When McCracken arrived back at base well after lunch time from a recent call, she wasted no time heating up leftover pasta she brought from home.
The helicopter is once again in the air, and the pilot says she'll soon have the air-conditioning on to cool the interior.
Shrader says no - babies are sensitive to temperature changes. The fan is OK, he says.
For the next 50 minutes, the flight suits get warm. Backs begin to sweat.
The pilot heads west, notifying air traffic controllers as she enters their space, passing over Tracy and Livermore.
"Ooh, big bug splat," Maynulet says at one point.
The windshield was spotless when the chopper took off, as was the whole aircraft, for that matter: REACH actually has a written policy that it must be cleaned three times a week, something Maynulet hadn't seen before.
What's her favorite aircraft?
Though she's only been working at REACH since May, Maynulet has plenty of aviation experience: She spent 10 years flying helicopters for the U.S. Army, including 15 months in Iraq.
The 6-foot-tall blonde grew up in southwestern Illinois, the daughter of an Army aviator. Maynulet has fond memories of running outside with her brother and sister to watch their dad fly over the house.
Her brother got an ROTC scholarship, and Maynulet followed suit. A day after graduating from the University of Illinois, she was commissioned in the military.
Army aviators are trained to fly helicopters, and Maynulet took to it quickly. She rattles off aviation lingo before catching herself and slowing down to explain that Lodi's chopper uses VFR, which stands for Visual Flight Rules - in other words, they don't fly in fog.
But Maynulet, 36, has flown in plenty of fog and other less-than-ideal situations. Before she left the Army as a captain, she was stationed in Germany, but she also went to Kosovo. When she went to Iraq shortly after the ground invasion, her group was the first to get their time extended in that country.
She left the Army in 2005 and came back to the U.S., looking for something different.
"I had no ties anywhere, so I took the first job that was thrown at me, which was flying tourists over the Grand Canyon," she said.
The job sounds more fun than it was, she said, because the salary was low and pilots actually worked mainly for tips, though they weren't allowed to ask for them. Then she got a gig flying for a news station in Las Vegas while doing the tours part-time. She made her way to Santa Maria in California, and then decided to move to Jackson, where she found a good deal on a foreclosed home.
Her job with REACH is that of a "floater" pilot, meaning that she fills in when pilots are on vacation, sick or are needed elsewhere.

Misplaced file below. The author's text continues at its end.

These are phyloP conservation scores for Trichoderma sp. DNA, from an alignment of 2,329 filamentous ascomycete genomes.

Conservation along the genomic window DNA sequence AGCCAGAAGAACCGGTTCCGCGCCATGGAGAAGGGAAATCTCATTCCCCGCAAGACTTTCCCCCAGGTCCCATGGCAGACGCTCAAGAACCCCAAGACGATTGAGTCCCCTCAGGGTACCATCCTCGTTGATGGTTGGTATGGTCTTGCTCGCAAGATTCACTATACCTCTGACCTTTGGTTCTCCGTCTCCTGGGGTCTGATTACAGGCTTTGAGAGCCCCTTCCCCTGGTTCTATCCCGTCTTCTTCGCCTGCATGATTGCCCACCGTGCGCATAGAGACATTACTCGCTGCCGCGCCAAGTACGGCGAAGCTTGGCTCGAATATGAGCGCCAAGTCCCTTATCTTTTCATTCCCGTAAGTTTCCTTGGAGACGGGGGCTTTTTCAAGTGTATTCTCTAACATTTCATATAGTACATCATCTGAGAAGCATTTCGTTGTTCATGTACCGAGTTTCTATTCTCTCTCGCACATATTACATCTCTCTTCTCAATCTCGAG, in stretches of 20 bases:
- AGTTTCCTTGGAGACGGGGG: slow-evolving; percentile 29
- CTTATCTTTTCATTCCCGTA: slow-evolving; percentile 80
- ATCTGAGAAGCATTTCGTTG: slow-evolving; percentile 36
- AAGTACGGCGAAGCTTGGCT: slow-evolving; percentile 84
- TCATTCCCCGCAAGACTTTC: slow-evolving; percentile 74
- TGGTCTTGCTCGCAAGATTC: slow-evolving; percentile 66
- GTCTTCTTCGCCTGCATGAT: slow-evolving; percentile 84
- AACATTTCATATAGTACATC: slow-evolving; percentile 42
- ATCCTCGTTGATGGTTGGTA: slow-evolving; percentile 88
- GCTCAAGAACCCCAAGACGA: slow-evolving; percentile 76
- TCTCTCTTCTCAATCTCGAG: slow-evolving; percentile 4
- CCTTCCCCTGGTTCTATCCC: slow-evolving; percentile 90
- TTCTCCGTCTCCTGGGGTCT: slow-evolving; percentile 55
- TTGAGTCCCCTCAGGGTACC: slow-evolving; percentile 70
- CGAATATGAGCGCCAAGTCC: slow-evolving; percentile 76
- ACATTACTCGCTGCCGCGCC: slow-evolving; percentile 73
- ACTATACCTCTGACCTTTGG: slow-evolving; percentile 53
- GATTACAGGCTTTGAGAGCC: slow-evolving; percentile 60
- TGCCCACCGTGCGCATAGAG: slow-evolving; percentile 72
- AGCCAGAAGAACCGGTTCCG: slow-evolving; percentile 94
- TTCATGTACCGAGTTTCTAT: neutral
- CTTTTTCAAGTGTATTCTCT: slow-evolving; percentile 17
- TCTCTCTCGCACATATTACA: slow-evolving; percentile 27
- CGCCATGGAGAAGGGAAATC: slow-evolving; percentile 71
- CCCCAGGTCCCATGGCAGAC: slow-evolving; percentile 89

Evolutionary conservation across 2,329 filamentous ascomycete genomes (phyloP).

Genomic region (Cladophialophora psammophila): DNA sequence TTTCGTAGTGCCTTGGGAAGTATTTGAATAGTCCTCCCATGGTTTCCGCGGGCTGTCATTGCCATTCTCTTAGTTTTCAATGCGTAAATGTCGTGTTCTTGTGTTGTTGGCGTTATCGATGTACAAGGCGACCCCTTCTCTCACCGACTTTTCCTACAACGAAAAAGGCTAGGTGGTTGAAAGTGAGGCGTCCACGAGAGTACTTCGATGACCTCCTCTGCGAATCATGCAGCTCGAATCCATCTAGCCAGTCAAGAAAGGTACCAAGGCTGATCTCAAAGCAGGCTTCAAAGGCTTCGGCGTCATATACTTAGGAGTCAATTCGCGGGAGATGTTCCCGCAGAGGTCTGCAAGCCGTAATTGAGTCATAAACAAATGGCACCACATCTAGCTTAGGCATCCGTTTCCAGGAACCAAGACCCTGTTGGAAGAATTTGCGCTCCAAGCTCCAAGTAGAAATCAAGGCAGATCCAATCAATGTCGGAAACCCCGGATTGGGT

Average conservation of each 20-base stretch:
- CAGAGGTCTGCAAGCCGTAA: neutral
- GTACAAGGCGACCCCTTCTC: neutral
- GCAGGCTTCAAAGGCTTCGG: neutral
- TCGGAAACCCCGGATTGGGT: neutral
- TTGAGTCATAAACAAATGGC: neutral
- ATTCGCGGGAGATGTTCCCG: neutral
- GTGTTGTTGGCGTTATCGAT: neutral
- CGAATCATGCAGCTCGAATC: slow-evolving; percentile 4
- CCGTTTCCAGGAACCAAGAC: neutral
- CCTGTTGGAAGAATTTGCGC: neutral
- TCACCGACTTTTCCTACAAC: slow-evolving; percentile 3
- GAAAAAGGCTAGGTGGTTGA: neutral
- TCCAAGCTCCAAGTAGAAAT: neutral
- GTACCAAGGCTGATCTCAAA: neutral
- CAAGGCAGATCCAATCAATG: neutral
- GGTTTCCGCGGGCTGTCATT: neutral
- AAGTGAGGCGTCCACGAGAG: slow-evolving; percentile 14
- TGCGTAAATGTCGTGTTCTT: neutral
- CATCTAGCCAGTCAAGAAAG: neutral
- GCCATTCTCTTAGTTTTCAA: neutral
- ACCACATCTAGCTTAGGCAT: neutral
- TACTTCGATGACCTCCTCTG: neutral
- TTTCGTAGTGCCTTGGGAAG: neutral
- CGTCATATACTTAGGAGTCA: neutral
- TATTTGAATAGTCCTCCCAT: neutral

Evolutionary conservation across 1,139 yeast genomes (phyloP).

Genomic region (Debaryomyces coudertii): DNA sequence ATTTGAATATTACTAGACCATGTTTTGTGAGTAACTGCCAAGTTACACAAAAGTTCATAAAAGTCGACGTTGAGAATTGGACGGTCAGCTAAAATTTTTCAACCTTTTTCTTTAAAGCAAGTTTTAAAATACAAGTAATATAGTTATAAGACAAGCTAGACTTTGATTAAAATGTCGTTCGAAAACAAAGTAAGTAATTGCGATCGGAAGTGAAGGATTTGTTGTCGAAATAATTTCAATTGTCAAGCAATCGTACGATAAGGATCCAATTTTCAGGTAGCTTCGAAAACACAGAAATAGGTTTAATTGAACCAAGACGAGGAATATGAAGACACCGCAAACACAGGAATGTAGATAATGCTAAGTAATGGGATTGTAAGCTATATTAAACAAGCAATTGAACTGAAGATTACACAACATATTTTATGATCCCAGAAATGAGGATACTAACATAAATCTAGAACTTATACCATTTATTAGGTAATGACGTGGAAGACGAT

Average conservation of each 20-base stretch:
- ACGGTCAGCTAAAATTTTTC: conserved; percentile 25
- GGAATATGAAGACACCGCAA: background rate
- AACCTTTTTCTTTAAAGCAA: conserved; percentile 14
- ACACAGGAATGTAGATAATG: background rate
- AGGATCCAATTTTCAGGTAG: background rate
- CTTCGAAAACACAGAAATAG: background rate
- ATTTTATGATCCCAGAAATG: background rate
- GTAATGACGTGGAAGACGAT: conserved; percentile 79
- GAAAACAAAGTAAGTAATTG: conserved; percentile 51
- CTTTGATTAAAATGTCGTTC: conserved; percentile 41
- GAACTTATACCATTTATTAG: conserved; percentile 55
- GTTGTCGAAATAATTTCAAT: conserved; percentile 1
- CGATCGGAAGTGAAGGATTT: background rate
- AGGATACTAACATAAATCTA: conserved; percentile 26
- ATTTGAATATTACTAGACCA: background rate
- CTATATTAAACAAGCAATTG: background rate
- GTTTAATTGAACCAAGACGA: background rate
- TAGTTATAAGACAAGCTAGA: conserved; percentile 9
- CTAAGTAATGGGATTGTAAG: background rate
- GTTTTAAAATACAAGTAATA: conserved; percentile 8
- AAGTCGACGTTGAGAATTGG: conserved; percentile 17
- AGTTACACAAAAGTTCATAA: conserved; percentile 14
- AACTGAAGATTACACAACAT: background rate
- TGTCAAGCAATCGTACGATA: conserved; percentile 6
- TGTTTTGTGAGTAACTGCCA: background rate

What's her favorite aircraft?
"I'm always going to love my Black Hawk. They have so much power," she replies, adding that there's also a co-pilot. "But there's something to be said for being a single-engine pilot; you're on the radio, you're doing everything."
Maynulet flies toward Oakland Children's and Research Hospital, or "Cho," as the flight crew refers to it. She's still learning her way around the area, but she has both GPS and Shrader, who's flown plenty of times.
Maynulet worries about noise ordinances. Many cities have restricted aircraft to certain paths because residents complain about the noise. Pilots can get in trouble for violating those rules, so they have to know where and how they can land.
It frustrates the paramedics, who clearly care much more for their critical patients than they do for residents bothered by noise created by a rescue helicopter.
At 12:15 p.m., 50 minutes after leaving Modesto, Maynulet sets the chopper down on an Oakland roof.
Inside the hospital, a bed is waiting for the infant, and a friendly nurse gently removes REACH's medical cords to hook the baby up to hospital monitors. McCracken gives the nurse an overview of the baby's history, easily answering each question with medical jargon.
Forty minutes later, at 12:55 p.m., the REACH team's medical task is complete. The baby girl has been safely admitted to a hospital known for its work with children.
The flight crew once again takes off, and Maynulet is once again trying to avoid air space restricted by noise laws.
They fly east, crossing over the Caldecott Tunnel and passing the mammoth white Claremont Resort in Berkeley. They reach the Altamont Pass, where the rolling brown hills are dotted with windmills.
Before long, the waters of the Delta appear. Maynulet spots a boat that has apparently become trapped and abandoned on a sandbar.
Three hours after leaving Lodi, they return. The pilot makes sure no skydivers are in mid-air at the airport, as is often the case. She sets the chopper down on the ground.
It's time to refuel the chopper and eat some food in preparation for the next call that could come in moments.
REACH's bases average 30 to 40 calls each per month, according to base manager Kim Adams. But numbers vary: Last week Lodi crews handled three calls in one day, but then had no calls for a whole weekend.
Back in Oakland, the baby is getting medical care from some of the best pediatric doctors in the region.
One day her parents may tell her about a July day when time three people, dressed in bright blue suits, took her for a ride in a helicopter.